Worlds before Narnia – C S Lewis’s Heavens

GREG JINKERSON reminds us of C S Lewis’s Space Trilogy

Beyond his still-popular works of Christian apologetics, C.S. Lewis (1898-1963) may be most familiar as creator of The Chronicles of Narnia, the classic children series published in the 1950s, and since filmed several times. But long before Aslan and the Pevensies debuted in the first Narnia story The Lion, the Witch and the Wardrobe (1950), Lewis was the demiurge of other fantastic worlds formed with adult readers in mind.

His first published novel was the Bunyanesque bildungsroman The Pilgrim’s Regress (1933), where the pilgrim John encounters people like Mr. Enlightenment and Mother Kirk, and Lewis gives an impression of how such abstractions shaped his early intellectual development and later Christian faith. In between the Pilgrim and the Lion, Lewis devoted a deal of the WWII years to writing his Space Trilogy, about a man drawn into a cosmic moral conflict that comes to a head on earth. The series is a more mature expression of the allegorical seeds planted in his first novel, and an anticipation of many themes from Narnia – the combat between good and evil animating human characters and their angelic counterparts, miraculous trips and oracular bulletins from distant lands, and “unattained ideals…in the history of Man.”1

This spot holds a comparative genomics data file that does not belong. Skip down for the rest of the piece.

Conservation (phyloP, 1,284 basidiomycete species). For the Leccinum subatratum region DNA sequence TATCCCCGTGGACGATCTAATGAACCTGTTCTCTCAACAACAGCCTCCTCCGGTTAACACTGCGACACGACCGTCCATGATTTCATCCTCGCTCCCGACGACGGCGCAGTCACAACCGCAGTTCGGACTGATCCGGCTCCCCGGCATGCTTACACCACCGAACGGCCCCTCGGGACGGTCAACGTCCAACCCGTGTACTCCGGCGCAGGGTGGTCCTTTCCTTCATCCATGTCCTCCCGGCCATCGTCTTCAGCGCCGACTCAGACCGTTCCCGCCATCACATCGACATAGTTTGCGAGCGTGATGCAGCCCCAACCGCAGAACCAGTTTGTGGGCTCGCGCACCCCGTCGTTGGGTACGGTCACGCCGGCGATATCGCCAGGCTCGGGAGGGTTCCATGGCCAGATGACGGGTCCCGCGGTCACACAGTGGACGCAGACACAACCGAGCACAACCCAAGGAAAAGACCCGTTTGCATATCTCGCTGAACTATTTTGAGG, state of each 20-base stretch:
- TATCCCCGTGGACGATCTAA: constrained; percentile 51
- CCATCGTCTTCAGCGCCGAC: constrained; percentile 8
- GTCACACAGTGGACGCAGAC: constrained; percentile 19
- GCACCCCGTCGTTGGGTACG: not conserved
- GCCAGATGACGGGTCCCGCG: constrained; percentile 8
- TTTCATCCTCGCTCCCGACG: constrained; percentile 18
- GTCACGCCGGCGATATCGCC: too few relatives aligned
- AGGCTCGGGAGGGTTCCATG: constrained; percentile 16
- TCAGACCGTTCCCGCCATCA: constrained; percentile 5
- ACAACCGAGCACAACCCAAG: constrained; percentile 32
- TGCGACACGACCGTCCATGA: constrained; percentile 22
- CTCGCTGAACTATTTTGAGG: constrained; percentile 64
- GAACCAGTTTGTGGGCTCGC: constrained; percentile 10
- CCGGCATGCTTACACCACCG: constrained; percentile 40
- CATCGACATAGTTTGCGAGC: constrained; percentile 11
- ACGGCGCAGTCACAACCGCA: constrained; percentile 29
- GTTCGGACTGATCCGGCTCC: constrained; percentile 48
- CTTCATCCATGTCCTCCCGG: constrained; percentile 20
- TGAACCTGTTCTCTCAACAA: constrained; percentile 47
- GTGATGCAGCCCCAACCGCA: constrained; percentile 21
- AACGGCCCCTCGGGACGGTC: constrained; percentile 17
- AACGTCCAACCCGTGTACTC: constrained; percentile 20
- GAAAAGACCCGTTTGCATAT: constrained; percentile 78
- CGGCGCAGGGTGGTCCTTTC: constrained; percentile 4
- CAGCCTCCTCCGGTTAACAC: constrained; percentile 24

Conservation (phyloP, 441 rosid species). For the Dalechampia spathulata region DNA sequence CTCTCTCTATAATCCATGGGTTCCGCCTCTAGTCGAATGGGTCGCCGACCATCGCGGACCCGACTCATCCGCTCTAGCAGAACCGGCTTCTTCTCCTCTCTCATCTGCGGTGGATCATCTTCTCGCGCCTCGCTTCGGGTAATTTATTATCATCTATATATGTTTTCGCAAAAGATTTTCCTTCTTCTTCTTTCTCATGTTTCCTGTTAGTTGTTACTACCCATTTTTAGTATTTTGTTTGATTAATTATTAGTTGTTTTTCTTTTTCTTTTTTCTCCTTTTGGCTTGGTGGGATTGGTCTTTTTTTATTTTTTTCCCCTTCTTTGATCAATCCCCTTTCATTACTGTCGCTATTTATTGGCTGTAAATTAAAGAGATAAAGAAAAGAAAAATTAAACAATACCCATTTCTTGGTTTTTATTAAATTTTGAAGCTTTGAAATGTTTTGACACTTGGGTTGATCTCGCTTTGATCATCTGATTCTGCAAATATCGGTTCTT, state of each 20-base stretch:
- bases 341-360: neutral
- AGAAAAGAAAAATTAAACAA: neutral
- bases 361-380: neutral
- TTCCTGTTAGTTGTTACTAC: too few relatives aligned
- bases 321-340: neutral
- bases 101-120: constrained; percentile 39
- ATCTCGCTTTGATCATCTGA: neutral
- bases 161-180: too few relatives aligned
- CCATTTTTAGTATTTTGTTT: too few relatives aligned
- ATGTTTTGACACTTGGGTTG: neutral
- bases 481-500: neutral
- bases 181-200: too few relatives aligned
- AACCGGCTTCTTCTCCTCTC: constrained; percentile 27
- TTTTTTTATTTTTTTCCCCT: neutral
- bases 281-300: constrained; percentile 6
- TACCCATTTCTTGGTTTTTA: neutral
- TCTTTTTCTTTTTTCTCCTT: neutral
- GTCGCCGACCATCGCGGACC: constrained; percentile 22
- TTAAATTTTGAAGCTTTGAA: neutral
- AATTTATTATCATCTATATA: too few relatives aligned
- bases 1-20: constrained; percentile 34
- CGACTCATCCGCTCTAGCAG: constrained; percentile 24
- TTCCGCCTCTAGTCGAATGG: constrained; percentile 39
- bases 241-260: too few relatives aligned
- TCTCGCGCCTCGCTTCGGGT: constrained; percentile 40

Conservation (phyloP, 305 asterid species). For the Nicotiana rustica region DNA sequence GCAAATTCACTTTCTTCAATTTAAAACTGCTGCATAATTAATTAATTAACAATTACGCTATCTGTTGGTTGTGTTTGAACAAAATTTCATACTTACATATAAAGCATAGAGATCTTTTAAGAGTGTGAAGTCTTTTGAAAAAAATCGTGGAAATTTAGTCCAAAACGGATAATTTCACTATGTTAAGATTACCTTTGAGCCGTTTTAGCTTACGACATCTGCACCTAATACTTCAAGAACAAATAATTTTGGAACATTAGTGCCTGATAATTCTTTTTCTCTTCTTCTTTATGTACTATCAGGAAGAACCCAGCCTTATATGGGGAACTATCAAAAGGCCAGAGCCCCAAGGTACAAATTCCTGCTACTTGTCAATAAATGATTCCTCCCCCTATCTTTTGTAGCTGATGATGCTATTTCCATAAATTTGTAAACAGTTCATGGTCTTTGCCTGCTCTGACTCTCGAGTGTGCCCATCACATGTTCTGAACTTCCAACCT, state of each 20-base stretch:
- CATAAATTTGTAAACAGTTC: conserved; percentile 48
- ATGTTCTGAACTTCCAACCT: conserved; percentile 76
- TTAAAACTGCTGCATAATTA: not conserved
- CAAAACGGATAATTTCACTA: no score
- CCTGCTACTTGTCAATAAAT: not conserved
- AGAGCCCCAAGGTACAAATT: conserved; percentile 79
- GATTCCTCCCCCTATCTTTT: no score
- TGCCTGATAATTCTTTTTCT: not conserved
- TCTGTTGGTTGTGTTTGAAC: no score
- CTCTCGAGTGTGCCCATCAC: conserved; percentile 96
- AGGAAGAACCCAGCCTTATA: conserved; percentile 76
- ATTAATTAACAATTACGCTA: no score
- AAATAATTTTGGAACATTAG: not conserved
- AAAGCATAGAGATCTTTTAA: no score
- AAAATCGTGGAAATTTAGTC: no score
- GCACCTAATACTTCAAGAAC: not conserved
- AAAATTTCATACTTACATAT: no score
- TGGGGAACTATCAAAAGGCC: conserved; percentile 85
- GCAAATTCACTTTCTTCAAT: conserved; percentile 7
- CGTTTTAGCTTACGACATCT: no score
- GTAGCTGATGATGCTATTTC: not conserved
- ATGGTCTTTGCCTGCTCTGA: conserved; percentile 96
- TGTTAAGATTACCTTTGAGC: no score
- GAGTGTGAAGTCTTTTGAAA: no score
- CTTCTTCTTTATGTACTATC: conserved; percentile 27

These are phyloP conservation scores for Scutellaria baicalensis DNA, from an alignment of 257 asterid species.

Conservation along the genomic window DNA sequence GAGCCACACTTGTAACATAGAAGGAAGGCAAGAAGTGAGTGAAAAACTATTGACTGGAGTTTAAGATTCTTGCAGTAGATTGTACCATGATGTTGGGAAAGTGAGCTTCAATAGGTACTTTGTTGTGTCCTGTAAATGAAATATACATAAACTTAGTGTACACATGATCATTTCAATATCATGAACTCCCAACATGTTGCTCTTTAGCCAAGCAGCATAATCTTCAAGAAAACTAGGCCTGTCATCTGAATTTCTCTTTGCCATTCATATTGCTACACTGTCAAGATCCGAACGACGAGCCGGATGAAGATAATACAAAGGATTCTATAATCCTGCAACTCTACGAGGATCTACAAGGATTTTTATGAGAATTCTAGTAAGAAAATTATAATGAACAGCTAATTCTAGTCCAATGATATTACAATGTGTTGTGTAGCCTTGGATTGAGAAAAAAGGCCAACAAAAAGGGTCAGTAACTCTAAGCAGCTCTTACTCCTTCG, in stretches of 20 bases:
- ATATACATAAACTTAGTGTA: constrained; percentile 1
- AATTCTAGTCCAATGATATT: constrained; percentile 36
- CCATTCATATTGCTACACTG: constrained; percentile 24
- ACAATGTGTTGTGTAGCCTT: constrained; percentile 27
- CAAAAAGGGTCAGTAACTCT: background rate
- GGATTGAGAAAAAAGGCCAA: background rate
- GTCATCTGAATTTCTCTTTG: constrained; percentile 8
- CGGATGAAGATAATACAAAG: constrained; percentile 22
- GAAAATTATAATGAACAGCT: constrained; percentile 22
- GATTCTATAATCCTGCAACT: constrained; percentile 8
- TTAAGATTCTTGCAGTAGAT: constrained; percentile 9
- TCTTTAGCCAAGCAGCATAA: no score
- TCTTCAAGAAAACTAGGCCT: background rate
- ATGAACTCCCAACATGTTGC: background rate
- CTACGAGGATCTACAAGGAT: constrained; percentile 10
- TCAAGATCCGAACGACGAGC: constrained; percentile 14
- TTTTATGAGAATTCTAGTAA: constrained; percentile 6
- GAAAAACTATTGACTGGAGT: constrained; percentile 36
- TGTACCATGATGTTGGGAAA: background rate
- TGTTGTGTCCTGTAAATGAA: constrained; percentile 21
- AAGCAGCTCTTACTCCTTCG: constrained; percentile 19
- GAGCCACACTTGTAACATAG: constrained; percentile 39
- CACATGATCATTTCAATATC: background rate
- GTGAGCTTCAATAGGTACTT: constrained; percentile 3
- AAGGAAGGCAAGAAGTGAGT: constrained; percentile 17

As in his Chronicles, Lewis spins a fairy tale replete with haunted houses, necromancy, enchanted groves and bewitched familiars. The interplanetary saga begins in Out of the Silent Planet (1938) where the hero Elwin Ransom – a philologist and a character Lewis once called “a fancy portrait of a man I know, but not of me,”2 – is abducted to Mars by a megalomaniacal physicist, Weston, and his sidekick Devine. (Incidentally, Ransom’s history shows that Lewis inserted plenty of his own experiences into the don, along with several traits of his Oxford friend and fellow author J. R. R. Tolkien.) Ransom’s adventures continue in Perelandra (1943) set on Lewis’ conception of the planet Venus, and winds up back on earth in That Hideous Strength (1945).